Image from: Bayliss, Rev J C, Views in Shropshire (c. 1839). Shropshire Archives.
“Towers and battlements it sees,
Bosom’d high in tufted trees.”
How often has the artist, wandering in search of the picturesque beauties of Shropshire, stood on the banks of the Severn near Apley, to admire the scene which he has attempted to delineate in the accompanying picture. Perhaps nowhere has art united more happily with nature to adorn a scene eminently lovely, than in the natural amphitheatre formed by the grand terrace of Apley. On either side of the Seven, which divides the scene, rise well-clothed hills to a considerable height.
On the Apley side this hill diverges for about a mile, and along its summit is the great walk of the terrace, from whence the most magnificent views are obtained. Within the plain thus formed, are the happiest variety of trees and scenery. The Severn divides the plain. Where again the wooded slope approaches near the Severn, is situated the splendid building which forms the subject of the picture. On account of its elevated site, its base is seen above the highest trees in the plantation before it; and its battlements tower into the sky. Can a site be found more eligible for a mansion? Can a building be found better suited for its position? In the broad glare of day, when the light is reflected for every object, and the distance generally approaches the eye in every minutiae, the scenes about Apley suffer not, for the building will bear every light, and the distance every power of sight. But perhaps at evening the perfection of the whole is most felt; then the white battlements are gilded with the glowing tints of the departing sun – then the distances assume their best-toned grey, and the foregrounds form their boldest shadows. The traveller has admired this scene at such a time, and its accompaniments; the fisherman paddling his silent way in his coracle, with is nets and lines to his accustomed haunts – the many hundred rooks flitting to their nests, and filling the air with their hoarse music – the whistle of the tired peasant in broken catches, returning from his labor – the plash of fishes leaping at the flies that now fall to the water – and he has lingered to admire, till the curtain of darkness and the silence of night have covered the whole.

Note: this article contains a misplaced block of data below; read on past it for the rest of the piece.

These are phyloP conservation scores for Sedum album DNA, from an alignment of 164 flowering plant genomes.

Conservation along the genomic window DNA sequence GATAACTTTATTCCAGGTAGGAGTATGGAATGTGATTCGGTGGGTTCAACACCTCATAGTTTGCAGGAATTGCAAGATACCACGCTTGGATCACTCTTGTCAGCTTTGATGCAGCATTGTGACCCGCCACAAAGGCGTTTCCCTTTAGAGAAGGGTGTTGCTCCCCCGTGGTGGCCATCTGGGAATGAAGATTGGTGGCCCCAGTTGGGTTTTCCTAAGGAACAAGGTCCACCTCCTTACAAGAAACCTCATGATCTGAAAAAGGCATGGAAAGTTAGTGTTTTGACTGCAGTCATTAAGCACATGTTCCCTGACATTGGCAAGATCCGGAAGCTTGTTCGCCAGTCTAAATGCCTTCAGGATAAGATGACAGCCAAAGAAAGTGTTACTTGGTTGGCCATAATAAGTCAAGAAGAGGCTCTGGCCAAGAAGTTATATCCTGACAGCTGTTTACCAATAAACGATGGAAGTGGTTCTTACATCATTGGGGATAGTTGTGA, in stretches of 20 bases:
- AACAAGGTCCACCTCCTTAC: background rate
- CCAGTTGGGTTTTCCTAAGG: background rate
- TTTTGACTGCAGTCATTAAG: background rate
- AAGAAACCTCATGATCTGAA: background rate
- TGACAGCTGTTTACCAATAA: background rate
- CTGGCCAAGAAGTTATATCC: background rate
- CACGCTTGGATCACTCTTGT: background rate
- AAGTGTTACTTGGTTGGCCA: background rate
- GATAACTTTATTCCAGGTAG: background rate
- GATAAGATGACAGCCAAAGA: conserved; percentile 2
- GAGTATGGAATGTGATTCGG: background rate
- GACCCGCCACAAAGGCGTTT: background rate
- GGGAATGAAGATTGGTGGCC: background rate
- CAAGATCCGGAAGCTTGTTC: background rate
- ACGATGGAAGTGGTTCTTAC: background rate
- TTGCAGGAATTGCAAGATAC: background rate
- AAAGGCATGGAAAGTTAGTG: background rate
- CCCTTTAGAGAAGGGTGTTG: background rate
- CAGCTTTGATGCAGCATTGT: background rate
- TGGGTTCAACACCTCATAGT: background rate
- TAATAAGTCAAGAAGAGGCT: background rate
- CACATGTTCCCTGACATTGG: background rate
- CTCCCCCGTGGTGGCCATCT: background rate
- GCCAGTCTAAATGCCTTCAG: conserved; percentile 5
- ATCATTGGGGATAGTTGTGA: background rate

In the neighbourhood of Apley is Stockton, a pretty rural village with a picturesque church: three miles distant is Bridgnorth.
The property of Apley belongs to the family of WHITMORE, who have resided there about three centuries.